But it’s not all fun and games. In the midst of all the revelry, there is still a serious conversation to be had regarding the socioeconomic and racial factors that influence cannabis consumption and any subsequent persecution. The “War on Drugs” is a term coined under the Nixon administration of the early 1970s. Fifty years later, marginalized groups continue to face the effects of the policies enacted during that time. Lengthy sentences were an excessively punitive measure meted out to cannabis users, even for minor offenses. In the 1990s, three new prisons opened each week in the United States, each eventually filled with inmates convicted of drug offenses. The War on Drugs was a systemic, deliberate method of targeting people of color. Despite nearly identical rates of cannabis consumption between White people and people of color, White people are one-fourth as likely to be arrested for possession or use.
Numbers can help put the ongoing War on Drugs into perspective. It’s estimated that someone is arrested for a drug-related offense every 25 seconds in the United States, for a total of 1.3 million arrests each year. Over 20% of the incarcerated population is serving time for a drug-related offense. Black and Latinx people make up 80% of the prison population serving time for a drug-related offense. On average, a Black inmate will serve nearly the same amount of time for a drug offense that a White inmate will serve for a violent crime.2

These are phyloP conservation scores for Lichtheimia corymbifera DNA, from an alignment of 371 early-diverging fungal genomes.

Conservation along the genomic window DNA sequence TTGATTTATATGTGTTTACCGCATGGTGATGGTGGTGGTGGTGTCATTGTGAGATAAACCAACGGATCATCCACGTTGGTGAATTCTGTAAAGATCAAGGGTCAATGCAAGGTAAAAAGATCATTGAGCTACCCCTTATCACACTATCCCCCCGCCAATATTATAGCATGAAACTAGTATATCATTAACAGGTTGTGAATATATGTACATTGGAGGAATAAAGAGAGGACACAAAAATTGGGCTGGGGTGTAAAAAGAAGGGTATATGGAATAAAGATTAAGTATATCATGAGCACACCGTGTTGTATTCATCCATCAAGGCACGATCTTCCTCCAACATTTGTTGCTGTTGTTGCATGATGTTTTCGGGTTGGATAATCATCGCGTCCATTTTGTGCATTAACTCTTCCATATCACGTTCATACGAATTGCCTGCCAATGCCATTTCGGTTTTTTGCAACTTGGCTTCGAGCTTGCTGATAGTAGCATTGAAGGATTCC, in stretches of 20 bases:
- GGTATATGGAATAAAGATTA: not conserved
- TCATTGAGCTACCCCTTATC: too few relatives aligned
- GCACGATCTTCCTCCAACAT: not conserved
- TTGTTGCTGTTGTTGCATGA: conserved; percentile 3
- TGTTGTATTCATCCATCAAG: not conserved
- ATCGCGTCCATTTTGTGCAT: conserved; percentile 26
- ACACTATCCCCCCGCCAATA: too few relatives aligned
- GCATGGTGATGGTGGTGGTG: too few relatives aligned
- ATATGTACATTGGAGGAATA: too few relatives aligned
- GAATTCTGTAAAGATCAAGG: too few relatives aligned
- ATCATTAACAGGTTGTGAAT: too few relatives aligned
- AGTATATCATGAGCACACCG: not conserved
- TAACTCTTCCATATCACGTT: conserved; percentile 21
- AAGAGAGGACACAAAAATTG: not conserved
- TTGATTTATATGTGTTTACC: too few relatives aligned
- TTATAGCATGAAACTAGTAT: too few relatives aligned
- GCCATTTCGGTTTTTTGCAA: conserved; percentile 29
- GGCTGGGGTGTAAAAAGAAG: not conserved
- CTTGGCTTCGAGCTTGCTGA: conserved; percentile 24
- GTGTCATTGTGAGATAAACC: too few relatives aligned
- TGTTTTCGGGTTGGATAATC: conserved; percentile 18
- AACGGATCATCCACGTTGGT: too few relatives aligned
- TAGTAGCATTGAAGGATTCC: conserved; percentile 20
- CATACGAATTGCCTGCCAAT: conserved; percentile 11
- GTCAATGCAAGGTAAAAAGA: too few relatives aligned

Black women (and, by extension, Black children and families) are disproportionately affected by the War on Drugs. In addition to being more likely than White women to be convicted of a drug-related offense, Black women are the ones left to support their families when their partners are serving time. Black children are left to be raised without fathers.3 The ripple effects of the War on Drugs on the Black diaspora are catastrophic and permeate every aspect of our lives. Add to that, a prison record or a felony conviction can destroy someone’s ability to find a job or an apartment.